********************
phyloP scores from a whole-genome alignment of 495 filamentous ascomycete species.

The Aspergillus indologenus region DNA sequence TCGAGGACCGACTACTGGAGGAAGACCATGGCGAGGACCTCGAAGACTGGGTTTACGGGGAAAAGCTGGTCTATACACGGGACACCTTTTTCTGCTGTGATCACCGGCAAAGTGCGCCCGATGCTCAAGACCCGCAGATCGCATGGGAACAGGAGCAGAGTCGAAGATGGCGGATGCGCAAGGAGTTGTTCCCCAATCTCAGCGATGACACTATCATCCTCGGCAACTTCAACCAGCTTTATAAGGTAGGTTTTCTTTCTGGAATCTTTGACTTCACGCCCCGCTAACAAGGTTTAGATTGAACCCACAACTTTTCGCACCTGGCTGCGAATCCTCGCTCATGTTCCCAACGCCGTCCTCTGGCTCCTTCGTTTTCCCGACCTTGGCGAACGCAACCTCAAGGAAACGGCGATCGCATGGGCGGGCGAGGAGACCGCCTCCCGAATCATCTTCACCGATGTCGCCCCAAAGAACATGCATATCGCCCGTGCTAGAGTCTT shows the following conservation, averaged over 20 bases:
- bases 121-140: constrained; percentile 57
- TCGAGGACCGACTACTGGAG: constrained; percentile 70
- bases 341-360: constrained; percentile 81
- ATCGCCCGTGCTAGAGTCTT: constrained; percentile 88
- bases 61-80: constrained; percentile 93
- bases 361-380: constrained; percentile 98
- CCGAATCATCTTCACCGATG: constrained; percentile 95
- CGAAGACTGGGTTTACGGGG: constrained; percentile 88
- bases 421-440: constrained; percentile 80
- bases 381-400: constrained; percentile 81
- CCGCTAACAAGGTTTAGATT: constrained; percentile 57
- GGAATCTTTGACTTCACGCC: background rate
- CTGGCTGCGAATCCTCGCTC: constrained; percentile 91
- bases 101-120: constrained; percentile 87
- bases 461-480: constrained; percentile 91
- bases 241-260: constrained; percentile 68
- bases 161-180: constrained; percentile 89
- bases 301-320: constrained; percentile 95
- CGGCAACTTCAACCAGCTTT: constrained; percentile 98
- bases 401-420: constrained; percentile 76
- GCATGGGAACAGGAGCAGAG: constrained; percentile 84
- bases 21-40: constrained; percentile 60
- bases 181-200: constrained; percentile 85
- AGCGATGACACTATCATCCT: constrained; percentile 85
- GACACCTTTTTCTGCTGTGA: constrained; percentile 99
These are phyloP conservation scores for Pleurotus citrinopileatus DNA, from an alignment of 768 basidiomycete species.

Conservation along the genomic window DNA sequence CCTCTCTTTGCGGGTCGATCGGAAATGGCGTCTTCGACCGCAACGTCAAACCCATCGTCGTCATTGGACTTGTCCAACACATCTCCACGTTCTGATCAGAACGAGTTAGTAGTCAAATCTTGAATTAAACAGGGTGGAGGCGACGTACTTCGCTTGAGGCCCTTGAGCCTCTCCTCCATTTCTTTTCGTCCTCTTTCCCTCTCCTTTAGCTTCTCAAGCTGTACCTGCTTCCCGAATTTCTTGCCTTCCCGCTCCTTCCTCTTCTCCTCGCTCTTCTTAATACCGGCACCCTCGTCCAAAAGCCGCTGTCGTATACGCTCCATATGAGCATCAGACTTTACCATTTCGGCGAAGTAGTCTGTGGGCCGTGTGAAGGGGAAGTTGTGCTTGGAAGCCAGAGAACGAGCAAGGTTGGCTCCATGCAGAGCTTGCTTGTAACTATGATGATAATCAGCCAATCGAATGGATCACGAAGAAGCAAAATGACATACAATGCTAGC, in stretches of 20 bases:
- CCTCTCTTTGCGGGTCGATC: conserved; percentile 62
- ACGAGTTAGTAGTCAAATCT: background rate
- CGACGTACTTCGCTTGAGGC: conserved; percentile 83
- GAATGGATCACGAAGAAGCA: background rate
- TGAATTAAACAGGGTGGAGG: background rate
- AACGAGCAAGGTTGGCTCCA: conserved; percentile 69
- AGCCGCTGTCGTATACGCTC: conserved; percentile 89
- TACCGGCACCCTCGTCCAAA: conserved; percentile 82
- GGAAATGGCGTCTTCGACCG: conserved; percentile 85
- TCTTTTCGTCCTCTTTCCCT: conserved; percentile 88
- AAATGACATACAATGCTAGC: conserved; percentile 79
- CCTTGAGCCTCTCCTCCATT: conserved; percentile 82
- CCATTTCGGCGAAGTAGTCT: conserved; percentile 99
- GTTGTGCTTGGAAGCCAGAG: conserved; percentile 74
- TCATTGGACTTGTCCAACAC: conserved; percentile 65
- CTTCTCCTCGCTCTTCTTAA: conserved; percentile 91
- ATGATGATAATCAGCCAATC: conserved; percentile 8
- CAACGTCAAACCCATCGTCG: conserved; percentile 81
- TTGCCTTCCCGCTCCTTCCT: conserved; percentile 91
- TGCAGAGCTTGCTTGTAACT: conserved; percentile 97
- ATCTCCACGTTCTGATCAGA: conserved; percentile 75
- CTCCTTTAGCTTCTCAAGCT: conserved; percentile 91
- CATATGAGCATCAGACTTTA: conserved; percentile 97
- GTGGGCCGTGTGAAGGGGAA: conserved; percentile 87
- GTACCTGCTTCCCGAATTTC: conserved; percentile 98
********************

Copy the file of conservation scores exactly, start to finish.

phyloP scores from a whole-genome alignment of 495 filamentous ascomycete species.

The Aspergillus indologenus region DNA sequence TCGAGGACCGACTACTGGAGGAAGACCATGGCGAGGACCTCGAAGACTGGGTTTACGGGGAAAAGCTGGTCTATACACGGGACACCTTTTTCTGCTGTGATCACCGGCAAAGTGCGCCCGATGCTCAAGACCCGCAGATCGCATGGGAACAGGAGCAGAGTCGAAGATGGCGGATGCGCAAGGAGTTGTTCCCCAATCTCAGCGATGACACTATCATCCTCGGCAACTTCAACCAGCTTTATAAGGTAGGTTTTCTTTCTGGAATCTTTGACTTCACGCCCCGCTAACAAGGTTTAGATTGAACCCACAACTTTTCGCACCTGGCTGCGAATCCTCGCTCATGTTCCCAACGCCGTCCTCTGGCTCCTTCGTTTTCCCGACCTTGGCGAACGCAACCTCAAGGAAACGGCGATCGCATGGGCGGGCGAGGAGACCGCCTCCCGAATCATCTTCACCGATGTCGCCCCAAAGAACATGCATATCGCCCGTGCTAGAGTCTT shows the following conservation, averaged over 20 bases:
- bases 121-140: constrained; percentile 57
- TCGAGGACCGACTACTGGAG: constrained; percentile 70
- bases 341-360: constrained; percentile 81
- ATCGCCCGTGCTAGAGTCTT: constrained; percentile 88
- bases 61-80: constrained; percentile 93
- bases 361-380: constrained; percentile 98
- CCGAATCATCTTCACCGATG: constrained; percentile 95
- CGAAGACTGGGTTTACGGGG: constrained; percentile 88
- bases 421-440: constrained; percentile 80
- bases 381-400: constrained; percentile 81
- CCGCTAACAAGGTTTAGATT: constrained; percentile 57
- GGAATCTTTGACTTCACGCC: background rate
- CTGGCTGCGAATCCTCGCTC: constrained; percentile 91
- bases 101-120: constrained; percentile 87
- bases 461-480: constrained; percentile 91
- bases 241-260: constrained; percentile 68
- bases 161-180: constrained; percentile 89
- bases 301-320: constrained; percentile 95
- CGGCAACTTCAACCAGCTTT: constrained; percentile 98
- bases 401-420: constrained; percentile 76
- GCATGGGAACAGGAGCAGAG: constrained; percentile 84
- bases 21-40: constrained; percentile 60
- bases 181-200: constrained; percentile 85
- AGCGATGACACTATCATCCT: constrained; percentile 85
- GACACCTTTTTCTGCTGTGA: constrained; percentile 99
These are phyloP conservation scores for Pleurotus citrinopileatus DNA, from an alignment of 768 basidiomycete species.

Conservation along the genomic window DNA sequence CCTCTCTTTGCGGGTCGATCGGAAATGGCGTCTTCGACCGCAACGTCAAACCCATCGTCGTCATTGGACTTGTCCAACACATCTCCACGTTCTGATCAGAACGAGTTAGTAGTCAAATCTTGAATTAAACAGGGTGGAGGCGACGTACTTCGCTTGAGGCCCTTGAGCCTCTCCTCCATTTCTTTTCGTCCTCTTTCCCTCTCCTTTAGCTTCTCAAGCTGTACCTGCTTCCCGAATTTCTTGCCTTCCCGCTCCTTCCTCTTCTCCTCGCTCTTCTTAATACCGGCACCCTCGTCCAAAAGCCGCTGTCGTATACGCTCCATATGAGCATCAGACTTTACCATTTCGGCGAAGTAGTCTGTGGGCCGTGTGAAGGGGAAGTTGTGCTTGGAAGCCAGAGAACGAGCAAGGTTGGCTCCATGCAGAGCTTGCTTGTAACTATGATGATAATCAGCCAATCGAATGGATCACGAAGAAGCAAAATGACATACAATGCTAGC, in stretches of 20 bases:
- CCTCTCTTTGCGGGTCGATC: conserved; percentile 62
- ACGAGTTAGTAGTCAAATCT: background rate
- CGACGTACTTCGCTTGAGGC: conserved; percentile 83
- GAATGGATCACGAAGAAGCA: background rate
- TGAATTAAACAGGGTGGAGG: background rate
- AACGAGCAAGGTTGGCTCCA: conserved; percentile 69
- AGCCGCTGTCGTATACGCTC: conserved; percentile 89
- TACCGGCACCCTCGTCCAAA: conserved; percentile 82
- GGAAATGGCGTCTTCGACCG: conserved; percentile 85
- TCTTTTCGTCCTCTTTCCCT: conserved; percentile 88
- AAATGACATACAATGCTAGC: conserved; percentile 79
- CCTTGAGCCTCTCCTCCATT: conserved; percentile 82
- CCATTTCGGCGAAGTAGTCT: conserved; percentile 99
- GTTGTGCTTGGAAGCCAGAG: conserved; percentile 74
- TCATTGGACTTGTCCAACAC: conserved; percentile 65
- CTTCTCCTCGCTCTTCTTAA: conserved; percentile 91
- ATGATGATAATCAGCCAATC: conserved; percentile 8
- CAACGTCAAACCCATCGTCG: conserved; percentile 81
- TTGCCTTCCCGCTCCTTCCT: conserved; percentile 91
- TGCAGAGCTTGCTTGTAACT: conserved; percentile 97
- ATCTCCACGTTCTGATCAGA: conserved; percentile 75
- CTCCTTTAGCTTCTCAAGCT: conserved; percentile 91
- CATATGAGCATCAGACTTTA: conserved; percentile 97
- GTGGGCCGTGTGAAGGGGAA: conserved; percentile 87
- GTACCTGCTTCCCGAATTTC: conserved; percentile 98